Today is Tax Day! If you are like most Americans, your tax forms have been filed and you are anxiously waiting for your refund, or you are reluctantly writing a check. Regardless of which category you are in, you are no doubt thinking about your financial situation. If you are receiving a refund, you are probably thinking about what you are going to do with your windfall of money. You are probably debating whether to use your refund to pay off debt, invest it, or maybe treat yourself to something from your favorite shop. If you fall into the unfortunate group that is writing a check today, you may be thinking about how your budget is going to be impacted and where you may need to make cutbacks in spending. Whichever group you fall into, you have choices to make and you may be thinking about what you could do differently in 2016 to change your tax day next year.
As I thought about my own tax situation, I realized that there are few times during the year where money is so top of mind, and as a result, there may be no better time for Financial Service companies to engage customers. So, I decided to do some quick research to see how companies were trying to engage customers regarding taxes. I was also hoping I might learn something that might benefit my own tax situation in the future. For my research, I visited 15 major financial service’s websites to see what the experts were saying about taxes. I figured these companies would have valuable content and tools to educate their customers about products and services that would help with tax planning. To my surprise only 3 out of the 15 sites I visited had any content on their home pages about taxes. Two out of those three were promoting retirement products that had tax benefits, and the other site was promoting a partnership with TurboTax. The other 12 companies completely missed an opportunity to engage their customers at a time when they are acutely aware of their finances.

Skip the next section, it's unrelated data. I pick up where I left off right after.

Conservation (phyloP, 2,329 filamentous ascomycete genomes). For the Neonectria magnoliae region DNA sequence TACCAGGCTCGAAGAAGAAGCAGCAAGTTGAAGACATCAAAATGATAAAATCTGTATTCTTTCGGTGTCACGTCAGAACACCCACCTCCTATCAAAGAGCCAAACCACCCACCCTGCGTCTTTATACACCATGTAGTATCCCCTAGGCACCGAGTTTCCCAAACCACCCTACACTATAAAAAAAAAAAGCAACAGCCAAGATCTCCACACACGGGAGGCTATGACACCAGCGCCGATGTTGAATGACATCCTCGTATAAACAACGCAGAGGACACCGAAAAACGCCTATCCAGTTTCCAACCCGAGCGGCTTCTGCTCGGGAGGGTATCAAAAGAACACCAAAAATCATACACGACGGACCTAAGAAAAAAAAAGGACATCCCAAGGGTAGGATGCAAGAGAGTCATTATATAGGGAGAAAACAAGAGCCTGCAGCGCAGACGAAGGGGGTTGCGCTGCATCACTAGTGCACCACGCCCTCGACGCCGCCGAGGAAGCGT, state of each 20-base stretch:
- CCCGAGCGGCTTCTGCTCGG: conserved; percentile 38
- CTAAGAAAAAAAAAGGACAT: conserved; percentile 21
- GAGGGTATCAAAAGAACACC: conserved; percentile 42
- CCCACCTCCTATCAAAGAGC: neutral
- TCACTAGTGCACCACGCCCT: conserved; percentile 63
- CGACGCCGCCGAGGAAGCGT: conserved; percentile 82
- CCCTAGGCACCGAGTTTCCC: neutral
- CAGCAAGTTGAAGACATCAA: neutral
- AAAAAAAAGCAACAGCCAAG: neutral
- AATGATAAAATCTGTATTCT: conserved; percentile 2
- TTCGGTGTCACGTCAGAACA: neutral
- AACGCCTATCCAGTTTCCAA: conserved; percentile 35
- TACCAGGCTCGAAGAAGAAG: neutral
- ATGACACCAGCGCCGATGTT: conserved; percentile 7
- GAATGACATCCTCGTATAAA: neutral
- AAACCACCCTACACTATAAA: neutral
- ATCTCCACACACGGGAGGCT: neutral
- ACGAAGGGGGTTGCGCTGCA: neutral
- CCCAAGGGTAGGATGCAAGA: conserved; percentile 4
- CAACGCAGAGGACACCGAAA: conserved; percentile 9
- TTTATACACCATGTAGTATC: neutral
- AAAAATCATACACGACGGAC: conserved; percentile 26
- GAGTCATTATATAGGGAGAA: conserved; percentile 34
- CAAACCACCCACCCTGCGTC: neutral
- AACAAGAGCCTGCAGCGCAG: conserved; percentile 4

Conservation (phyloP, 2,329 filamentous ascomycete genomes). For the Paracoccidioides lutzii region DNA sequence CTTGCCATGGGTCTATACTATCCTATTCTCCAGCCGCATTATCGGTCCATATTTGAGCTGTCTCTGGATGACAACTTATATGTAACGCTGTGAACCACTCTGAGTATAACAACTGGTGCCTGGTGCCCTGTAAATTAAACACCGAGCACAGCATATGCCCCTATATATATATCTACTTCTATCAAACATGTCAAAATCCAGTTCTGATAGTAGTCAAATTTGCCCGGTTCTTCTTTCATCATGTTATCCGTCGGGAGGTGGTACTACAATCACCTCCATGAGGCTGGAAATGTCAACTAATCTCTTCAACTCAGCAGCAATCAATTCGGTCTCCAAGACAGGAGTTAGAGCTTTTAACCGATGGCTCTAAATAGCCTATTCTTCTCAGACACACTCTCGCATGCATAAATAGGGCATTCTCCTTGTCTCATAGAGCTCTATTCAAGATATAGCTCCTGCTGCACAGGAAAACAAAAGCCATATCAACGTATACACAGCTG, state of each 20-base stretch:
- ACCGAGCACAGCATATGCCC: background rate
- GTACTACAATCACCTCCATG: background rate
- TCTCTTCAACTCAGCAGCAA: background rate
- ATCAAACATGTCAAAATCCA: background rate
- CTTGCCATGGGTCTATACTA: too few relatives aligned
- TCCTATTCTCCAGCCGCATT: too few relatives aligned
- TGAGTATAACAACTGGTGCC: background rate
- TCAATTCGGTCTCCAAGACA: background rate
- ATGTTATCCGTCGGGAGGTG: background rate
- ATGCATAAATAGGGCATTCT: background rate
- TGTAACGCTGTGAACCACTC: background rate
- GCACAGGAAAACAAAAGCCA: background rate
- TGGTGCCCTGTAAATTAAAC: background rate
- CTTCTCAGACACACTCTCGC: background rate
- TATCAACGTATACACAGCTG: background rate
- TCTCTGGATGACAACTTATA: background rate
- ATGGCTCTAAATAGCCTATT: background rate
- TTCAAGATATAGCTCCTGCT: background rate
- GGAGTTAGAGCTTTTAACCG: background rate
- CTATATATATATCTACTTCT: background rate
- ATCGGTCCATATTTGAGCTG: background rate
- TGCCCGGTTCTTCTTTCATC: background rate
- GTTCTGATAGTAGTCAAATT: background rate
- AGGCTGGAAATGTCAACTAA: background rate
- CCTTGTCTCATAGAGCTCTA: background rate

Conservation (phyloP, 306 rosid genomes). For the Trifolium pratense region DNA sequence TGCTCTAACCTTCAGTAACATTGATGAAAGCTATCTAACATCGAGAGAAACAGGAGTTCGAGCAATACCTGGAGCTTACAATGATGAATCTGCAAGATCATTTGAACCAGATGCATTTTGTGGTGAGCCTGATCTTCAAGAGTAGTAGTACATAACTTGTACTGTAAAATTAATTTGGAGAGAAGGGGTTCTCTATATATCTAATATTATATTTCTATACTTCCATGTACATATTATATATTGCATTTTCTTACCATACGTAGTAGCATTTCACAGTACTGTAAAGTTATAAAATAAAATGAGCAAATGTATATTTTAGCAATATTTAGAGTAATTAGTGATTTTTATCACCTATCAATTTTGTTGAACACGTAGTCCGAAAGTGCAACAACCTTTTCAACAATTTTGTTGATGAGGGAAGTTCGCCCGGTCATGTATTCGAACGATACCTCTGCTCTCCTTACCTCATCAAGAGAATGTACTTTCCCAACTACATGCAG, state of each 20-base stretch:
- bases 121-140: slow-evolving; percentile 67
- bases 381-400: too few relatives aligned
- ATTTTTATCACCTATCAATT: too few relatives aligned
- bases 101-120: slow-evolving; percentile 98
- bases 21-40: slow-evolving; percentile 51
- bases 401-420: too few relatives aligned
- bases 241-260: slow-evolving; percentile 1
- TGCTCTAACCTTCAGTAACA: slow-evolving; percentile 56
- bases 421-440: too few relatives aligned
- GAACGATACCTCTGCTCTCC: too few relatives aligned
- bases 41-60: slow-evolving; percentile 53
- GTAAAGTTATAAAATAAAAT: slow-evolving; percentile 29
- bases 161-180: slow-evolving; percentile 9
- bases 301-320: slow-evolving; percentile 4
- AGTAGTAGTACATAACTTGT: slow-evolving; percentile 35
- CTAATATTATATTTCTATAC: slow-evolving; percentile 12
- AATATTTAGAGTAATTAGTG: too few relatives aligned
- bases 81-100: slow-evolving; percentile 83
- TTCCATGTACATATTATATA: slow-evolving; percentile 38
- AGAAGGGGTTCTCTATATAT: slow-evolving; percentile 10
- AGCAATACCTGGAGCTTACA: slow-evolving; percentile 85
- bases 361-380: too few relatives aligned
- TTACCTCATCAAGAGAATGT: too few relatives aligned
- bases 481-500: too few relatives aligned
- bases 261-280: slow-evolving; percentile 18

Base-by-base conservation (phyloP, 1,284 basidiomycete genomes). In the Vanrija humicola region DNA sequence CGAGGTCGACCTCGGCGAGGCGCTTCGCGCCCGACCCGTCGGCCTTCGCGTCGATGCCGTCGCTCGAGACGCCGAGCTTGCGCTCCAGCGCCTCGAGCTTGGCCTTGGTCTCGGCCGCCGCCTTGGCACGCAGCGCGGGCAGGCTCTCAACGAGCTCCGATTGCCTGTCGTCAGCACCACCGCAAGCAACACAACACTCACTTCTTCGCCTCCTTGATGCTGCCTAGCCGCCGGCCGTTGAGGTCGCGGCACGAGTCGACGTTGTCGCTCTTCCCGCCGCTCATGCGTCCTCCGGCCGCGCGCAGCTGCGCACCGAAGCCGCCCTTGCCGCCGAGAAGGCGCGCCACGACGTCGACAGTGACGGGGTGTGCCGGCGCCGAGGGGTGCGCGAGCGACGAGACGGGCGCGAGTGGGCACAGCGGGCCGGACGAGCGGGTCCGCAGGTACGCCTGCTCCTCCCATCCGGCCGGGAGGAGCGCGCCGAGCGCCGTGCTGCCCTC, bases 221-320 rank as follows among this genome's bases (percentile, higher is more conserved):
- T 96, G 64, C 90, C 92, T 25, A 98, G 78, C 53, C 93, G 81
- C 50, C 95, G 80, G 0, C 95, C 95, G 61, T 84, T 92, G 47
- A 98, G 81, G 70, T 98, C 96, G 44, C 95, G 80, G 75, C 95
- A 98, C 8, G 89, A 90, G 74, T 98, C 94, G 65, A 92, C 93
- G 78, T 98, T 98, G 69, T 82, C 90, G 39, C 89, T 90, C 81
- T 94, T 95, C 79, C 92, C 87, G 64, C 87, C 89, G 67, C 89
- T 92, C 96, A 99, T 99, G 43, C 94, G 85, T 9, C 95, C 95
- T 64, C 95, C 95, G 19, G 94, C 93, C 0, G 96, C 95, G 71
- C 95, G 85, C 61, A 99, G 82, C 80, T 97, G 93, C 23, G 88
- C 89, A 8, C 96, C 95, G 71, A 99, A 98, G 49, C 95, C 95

At Tahzoo, we work with clients to build highly personalized, and relevant customer experiences to meet specific business objectives like; revenue, advocacy, conversion, etc. A cornerstone of our approach is to gain a deep understanding of our client’s customers and develop relevant content that engages and addresses specific customer needs. Sometimes, this approach results in sophisticated rules-driven, personalized content publication, but in some cases, it can be as simple as re-purposing existing content and publishing it at the right time. The key to delivering a great customer experience is providing valuable information to customers when they need it, and at times, this will require more complicated approaches, but sometimes, it is as simple as looking at a calendar and identifying relevant dates in your customer’s life.